I think by 2001, I became a full-fledged boxing addict.  That year featured Don King's middleweight tournament and the riveting climax of Bernard Hopkins destroying Felix Trinidad.  In Hopkins, I found my favorite fighter.  Like the Executioner, I'm from Philadelphia.  However, that parochial connection was not really what drew me to him.  There are a lot of Philly fighters that I don't really enjoy watching and/or feel no particular attachment to. 

What drew me to Hopkins was his cerebral mastery of the sport.  How he consistently took away his opponents best weapons.  How he made world-class fighters always fight his fight.  How dispirited his opponents looked after fighting him.  Also, while rooting for Hopkins, I noticed pearls of wisdom coming from his corner by former trainer Bouie Fisher and later Naazim Richardson.  In terms of coming up with a strategy and executing game plan, there was no team that was better. 

I must admit that I do have some bias for Hopkins.  To my eyes, I have not had Hopkins losing a fight in the last decade.  His losses to Taylor and Calzaghe were controversial.  Most observers thought he won the first Taylor fight and the draw with Pascal.  I realize that I may give him extra benefits when scoring his fights. 

I also realize that when I score fights, I favor clean punching and defense over pressure fighters that don't land telling blows or jab-happy fighters that don't do any real damage.  I also like body shots and counterpunching.  There is no sweeter punch in boxing than Floyd Mayweather's check-hook. 

My first fight I ever saw live was the Cotto-Quintana and Margarito-Clottey double bill in December of 2006 at Boardwalk Hall in Atlantic City.  It was a birthday present and my girlfriend at the time got me floor seats and let me know that I didn't have to take her.  She wasn't even a boxing fan.  What an understanding girlfriend!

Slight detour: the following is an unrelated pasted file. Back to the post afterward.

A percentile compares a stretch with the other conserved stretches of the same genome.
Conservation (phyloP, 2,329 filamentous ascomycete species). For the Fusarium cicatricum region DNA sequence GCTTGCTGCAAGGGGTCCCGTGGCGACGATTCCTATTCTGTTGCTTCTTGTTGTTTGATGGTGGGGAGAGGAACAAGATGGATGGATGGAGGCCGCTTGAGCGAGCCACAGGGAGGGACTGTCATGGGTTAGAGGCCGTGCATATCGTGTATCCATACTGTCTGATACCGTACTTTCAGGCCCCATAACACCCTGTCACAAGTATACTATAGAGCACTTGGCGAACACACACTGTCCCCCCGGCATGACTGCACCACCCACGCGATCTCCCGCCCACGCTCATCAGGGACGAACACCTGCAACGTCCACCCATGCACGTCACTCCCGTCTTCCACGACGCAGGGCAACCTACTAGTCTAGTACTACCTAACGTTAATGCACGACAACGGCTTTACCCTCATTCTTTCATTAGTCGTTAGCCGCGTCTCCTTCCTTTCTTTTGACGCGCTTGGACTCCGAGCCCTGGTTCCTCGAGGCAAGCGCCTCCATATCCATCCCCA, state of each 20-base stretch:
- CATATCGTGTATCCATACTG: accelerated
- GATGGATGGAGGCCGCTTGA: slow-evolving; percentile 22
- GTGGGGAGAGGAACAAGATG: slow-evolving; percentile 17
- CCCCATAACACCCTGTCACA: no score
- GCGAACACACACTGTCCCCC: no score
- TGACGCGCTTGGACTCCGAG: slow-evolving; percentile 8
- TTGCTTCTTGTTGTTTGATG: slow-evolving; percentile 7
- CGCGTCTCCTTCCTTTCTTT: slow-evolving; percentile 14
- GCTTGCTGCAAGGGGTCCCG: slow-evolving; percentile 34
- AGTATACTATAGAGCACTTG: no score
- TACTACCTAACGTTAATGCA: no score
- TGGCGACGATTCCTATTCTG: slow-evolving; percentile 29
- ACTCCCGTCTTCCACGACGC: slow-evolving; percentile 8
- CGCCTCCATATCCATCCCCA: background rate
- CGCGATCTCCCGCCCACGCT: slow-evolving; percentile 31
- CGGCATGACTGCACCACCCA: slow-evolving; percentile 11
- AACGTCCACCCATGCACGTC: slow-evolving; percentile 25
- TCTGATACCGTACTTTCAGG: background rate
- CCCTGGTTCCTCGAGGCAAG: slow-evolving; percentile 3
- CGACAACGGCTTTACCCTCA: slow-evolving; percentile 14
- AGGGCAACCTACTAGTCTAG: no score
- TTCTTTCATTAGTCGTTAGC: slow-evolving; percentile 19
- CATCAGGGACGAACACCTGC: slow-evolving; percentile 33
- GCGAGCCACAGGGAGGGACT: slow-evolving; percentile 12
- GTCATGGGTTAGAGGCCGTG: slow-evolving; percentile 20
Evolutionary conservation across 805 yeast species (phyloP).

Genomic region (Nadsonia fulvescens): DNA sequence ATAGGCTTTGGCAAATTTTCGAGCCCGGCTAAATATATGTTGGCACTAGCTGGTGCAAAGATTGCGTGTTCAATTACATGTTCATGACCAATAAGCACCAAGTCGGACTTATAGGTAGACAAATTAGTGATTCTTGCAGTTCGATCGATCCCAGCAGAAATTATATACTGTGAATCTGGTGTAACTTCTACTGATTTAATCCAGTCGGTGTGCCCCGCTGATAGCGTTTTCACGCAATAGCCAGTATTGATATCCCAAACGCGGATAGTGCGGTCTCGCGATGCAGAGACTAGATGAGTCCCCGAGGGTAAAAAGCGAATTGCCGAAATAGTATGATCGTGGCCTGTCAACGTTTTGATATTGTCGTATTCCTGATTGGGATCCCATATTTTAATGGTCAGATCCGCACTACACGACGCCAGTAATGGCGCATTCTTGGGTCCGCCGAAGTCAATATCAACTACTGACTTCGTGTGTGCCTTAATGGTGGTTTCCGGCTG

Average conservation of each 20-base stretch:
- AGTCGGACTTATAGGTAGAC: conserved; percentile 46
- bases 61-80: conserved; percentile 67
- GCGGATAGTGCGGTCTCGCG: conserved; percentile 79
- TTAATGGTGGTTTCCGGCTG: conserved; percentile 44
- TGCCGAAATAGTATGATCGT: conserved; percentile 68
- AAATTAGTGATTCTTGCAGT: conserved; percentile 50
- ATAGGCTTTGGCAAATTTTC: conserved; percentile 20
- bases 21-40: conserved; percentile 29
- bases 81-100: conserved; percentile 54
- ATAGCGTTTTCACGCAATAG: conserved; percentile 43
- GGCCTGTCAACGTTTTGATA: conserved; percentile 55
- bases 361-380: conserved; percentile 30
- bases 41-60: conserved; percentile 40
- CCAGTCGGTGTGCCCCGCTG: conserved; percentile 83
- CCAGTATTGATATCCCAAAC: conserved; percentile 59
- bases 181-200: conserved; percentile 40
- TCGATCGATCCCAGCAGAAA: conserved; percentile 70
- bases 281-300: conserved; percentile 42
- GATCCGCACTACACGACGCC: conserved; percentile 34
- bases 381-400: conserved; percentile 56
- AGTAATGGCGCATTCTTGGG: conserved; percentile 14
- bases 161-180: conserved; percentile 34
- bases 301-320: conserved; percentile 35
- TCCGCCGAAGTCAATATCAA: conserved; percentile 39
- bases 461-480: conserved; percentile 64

When Cotto landed his finishing left hook, the crowd went wild.  The euphoria in the crowd after a great knockout is unbeatable.  

I probably see about three or four live fight cards a year.  My last one was Martinez’s crushing second-round knockout of Paul Williams.  That punch was so fast that most in the crowd didn’t even see it.  They way Williams fell over I thought it was a body shot at first. 

There is nothing like seeing a live fight.  For all of you that haven't had that experience yet, please pursue at your earliest convenience.  It will make you a fan for life.
I started the blog in early February.  Already I have 1,100 or so fans on Facebook.  Most of you found out about the site by clicking the ad on your Facebook profile page.  I started advertising the ad in 5 countries (U.S., U.K., Ireland, Canada and Australia) and now have expanded to 25.  Interestingly, many people have found the site from countries in which I do not advertise, for instance, Saudi Arabia, Singapore and Norway.  In total, I have fans on the Facebook page from 38 countries.  Not too bad for one month.   

The top three countries in terms of page views on the blog are the U.S., the U.K. and the Philippines.  The top three countries in terms of fans on Facebook are the U.K., Ireland and the U.S.  

Some other factoids:  70% or the fans of SNB on Facebook are under 25.  That sounds young but I don't know what the distribution on Facebook is as a whole.  Is 70% of the traffic on Facebook under 25?  I don't have that information. 

About 90% of the fans are men.  This number seems high to me.  But let me say, the girls that are fans of this site are a great looking bunch or they have wonderfully attractive profile avatars.  Welcome, my female readers and SNB Facebook fans.   

I always check the profile information once people join to see where they are from.  I never outgrew my love for geography.  Just this week, the site had its first new fans from the Ukraine, Sweden and India. 

The growth of the blog has been exciting to me.  I find myself checking Facebook and Saturday Night Boxing on Blogspot many times a day to see if more people have read the posts or became fans of the Facebook page.  

I encourage your feedback. Keep in mind that it's an all-ages Facebook site.  The feedback is what makes it fun.  Feel free to email me with comments.  And again, thank you for your time and consideration.  

Now let's get back to the boxing.